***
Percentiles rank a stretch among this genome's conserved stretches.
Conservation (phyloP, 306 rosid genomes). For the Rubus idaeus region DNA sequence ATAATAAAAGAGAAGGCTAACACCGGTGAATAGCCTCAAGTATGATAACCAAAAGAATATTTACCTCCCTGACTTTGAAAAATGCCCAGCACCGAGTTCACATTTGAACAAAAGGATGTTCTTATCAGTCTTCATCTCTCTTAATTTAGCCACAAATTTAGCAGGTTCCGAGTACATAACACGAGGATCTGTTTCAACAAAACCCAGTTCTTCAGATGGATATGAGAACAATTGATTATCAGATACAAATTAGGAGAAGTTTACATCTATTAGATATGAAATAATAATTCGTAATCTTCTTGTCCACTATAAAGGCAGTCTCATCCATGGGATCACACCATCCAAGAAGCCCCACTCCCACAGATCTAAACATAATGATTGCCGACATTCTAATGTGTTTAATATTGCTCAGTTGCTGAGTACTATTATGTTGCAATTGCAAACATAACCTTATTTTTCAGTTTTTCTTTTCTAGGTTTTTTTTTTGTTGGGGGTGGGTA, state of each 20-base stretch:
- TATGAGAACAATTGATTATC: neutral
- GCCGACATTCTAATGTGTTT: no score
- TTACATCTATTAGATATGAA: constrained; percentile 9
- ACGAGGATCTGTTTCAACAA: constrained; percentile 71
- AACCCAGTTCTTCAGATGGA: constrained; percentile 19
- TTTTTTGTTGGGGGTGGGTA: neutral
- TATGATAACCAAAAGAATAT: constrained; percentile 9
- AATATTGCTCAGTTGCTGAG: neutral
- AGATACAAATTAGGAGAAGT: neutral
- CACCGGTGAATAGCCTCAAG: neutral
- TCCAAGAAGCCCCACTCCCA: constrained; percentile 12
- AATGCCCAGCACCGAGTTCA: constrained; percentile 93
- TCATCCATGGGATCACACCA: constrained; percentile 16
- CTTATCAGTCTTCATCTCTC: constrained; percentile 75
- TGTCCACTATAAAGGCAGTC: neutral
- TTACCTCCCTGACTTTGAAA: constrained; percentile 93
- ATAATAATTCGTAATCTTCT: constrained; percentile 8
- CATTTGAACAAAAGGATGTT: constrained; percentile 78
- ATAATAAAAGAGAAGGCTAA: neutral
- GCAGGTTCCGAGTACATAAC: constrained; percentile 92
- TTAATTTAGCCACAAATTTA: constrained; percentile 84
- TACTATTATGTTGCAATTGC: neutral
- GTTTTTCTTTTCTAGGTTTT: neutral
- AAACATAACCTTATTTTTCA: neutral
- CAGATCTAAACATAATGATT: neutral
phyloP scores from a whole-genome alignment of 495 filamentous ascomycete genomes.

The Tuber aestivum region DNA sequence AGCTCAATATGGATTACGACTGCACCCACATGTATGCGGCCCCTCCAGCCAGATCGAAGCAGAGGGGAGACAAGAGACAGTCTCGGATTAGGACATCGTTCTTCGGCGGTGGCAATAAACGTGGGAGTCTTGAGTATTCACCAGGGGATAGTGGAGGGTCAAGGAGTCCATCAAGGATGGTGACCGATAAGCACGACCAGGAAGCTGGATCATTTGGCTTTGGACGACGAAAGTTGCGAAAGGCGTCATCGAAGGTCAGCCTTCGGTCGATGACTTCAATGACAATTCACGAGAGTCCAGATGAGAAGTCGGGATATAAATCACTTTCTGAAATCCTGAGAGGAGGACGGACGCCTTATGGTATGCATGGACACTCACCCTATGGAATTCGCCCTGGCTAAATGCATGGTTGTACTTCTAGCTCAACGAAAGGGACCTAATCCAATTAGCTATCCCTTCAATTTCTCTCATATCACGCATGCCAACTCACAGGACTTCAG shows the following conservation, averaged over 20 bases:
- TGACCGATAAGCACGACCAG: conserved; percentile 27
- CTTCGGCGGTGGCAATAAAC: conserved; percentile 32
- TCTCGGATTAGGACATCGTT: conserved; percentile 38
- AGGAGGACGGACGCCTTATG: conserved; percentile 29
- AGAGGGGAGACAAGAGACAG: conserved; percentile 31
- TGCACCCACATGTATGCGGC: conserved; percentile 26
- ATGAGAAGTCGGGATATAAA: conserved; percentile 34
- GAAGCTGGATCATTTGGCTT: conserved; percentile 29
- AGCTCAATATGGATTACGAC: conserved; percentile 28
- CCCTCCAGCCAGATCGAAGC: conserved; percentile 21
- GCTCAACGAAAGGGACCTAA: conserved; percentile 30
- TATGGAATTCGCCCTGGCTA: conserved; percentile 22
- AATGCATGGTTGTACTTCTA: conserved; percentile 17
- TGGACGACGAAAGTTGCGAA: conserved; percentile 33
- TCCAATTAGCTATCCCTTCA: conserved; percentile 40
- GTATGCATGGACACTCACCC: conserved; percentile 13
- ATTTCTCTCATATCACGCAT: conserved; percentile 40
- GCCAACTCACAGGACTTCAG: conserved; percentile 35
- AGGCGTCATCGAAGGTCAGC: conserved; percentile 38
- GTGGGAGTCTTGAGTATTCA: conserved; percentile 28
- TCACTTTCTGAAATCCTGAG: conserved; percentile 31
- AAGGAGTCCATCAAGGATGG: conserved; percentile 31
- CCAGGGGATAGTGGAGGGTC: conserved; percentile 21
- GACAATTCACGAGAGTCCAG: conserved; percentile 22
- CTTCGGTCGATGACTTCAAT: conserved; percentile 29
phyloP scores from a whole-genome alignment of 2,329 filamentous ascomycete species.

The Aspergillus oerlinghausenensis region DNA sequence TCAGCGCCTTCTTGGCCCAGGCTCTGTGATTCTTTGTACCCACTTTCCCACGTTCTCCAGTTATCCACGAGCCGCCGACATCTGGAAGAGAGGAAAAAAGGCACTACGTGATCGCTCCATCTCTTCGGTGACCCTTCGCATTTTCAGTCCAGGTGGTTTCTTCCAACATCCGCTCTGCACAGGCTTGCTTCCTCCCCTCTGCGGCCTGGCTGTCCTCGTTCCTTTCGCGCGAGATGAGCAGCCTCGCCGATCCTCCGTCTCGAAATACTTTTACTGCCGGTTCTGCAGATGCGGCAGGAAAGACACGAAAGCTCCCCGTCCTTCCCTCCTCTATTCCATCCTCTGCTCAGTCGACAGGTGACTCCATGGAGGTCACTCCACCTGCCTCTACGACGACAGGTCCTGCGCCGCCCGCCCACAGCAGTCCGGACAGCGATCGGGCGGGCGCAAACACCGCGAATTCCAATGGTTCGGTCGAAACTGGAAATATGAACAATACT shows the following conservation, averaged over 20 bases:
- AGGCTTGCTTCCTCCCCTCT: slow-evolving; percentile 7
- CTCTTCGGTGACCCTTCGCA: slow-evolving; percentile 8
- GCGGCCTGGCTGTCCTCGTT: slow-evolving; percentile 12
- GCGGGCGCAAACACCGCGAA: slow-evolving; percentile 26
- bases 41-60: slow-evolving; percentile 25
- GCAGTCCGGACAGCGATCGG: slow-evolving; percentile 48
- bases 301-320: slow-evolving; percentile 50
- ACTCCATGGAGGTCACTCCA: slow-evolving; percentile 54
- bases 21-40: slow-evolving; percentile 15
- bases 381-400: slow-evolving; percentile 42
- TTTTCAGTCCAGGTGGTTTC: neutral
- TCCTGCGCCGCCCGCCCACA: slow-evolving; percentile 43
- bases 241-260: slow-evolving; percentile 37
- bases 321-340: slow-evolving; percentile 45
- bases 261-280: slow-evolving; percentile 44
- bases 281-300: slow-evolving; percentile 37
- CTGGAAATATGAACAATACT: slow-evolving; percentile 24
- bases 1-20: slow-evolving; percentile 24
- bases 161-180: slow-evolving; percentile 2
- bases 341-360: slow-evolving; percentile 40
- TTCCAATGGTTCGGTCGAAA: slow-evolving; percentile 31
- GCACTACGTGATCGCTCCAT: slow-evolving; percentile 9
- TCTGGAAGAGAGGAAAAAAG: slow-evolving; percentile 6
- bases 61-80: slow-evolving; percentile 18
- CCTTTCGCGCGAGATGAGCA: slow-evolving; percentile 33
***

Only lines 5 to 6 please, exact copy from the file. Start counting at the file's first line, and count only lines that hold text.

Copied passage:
- TTACATCTATTAGATATGAA: constrained; percentile 9
- ACGAGGATCTGTTTCAACAA: constrained; percentile 71